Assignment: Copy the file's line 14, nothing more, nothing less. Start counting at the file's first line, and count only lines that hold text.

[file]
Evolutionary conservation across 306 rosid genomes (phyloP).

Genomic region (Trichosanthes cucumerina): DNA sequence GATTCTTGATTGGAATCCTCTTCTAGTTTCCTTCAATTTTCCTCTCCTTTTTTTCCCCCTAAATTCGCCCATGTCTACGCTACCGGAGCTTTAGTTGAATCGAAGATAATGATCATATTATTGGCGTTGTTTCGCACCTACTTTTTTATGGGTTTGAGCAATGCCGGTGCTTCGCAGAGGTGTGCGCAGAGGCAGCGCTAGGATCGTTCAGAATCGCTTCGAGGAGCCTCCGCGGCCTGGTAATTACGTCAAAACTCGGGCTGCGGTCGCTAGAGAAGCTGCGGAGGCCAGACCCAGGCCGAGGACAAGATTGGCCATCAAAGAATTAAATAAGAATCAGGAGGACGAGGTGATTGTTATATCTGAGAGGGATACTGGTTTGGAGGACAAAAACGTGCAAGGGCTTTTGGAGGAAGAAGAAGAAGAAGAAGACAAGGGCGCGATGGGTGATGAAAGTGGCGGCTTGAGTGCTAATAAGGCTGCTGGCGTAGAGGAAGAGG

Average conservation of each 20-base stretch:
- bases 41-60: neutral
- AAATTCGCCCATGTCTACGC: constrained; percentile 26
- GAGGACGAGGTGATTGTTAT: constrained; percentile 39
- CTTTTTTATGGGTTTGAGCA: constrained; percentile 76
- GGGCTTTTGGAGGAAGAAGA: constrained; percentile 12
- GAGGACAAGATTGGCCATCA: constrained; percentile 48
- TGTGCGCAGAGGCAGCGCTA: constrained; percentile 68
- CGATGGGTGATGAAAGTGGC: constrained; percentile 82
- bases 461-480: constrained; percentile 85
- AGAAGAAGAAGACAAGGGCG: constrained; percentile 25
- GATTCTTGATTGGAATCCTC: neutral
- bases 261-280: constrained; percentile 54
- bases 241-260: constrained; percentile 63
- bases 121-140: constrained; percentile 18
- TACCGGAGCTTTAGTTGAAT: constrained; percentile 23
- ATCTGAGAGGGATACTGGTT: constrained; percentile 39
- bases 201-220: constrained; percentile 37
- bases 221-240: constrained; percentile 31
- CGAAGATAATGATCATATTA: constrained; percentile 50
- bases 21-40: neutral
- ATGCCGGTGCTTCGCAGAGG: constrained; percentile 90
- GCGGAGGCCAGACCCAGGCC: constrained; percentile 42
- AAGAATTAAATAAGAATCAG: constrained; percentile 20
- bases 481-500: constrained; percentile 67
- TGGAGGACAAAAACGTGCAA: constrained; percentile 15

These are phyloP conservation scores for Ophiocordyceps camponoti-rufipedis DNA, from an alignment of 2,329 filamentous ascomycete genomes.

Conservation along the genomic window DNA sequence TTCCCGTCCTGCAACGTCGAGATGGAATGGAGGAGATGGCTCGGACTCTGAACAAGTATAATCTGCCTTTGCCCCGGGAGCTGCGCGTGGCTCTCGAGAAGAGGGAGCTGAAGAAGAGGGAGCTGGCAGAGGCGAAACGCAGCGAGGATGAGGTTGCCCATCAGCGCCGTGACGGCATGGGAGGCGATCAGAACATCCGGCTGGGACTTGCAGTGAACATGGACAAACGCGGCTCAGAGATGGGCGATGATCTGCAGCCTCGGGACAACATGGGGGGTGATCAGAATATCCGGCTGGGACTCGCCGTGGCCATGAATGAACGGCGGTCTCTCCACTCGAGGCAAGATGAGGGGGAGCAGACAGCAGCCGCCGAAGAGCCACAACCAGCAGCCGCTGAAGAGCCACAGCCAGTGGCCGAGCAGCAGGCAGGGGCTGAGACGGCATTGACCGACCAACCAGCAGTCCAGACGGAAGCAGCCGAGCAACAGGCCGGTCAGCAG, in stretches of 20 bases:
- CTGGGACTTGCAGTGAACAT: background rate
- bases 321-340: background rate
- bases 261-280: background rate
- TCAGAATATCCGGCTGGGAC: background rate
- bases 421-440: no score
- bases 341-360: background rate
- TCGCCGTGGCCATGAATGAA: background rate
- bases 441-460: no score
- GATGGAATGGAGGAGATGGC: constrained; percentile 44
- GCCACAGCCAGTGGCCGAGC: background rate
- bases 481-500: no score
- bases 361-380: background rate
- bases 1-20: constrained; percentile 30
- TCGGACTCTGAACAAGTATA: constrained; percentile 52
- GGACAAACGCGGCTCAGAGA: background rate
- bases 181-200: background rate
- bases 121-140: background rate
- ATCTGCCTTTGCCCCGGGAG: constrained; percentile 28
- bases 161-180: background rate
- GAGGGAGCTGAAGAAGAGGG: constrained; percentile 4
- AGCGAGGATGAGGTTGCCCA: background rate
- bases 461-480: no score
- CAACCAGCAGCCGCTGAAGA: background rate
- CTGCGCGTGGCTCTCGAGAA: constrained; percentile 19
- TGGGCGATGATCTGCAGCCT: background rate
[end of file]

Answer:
- GATTCTTGATTGGAATCCTC: neutral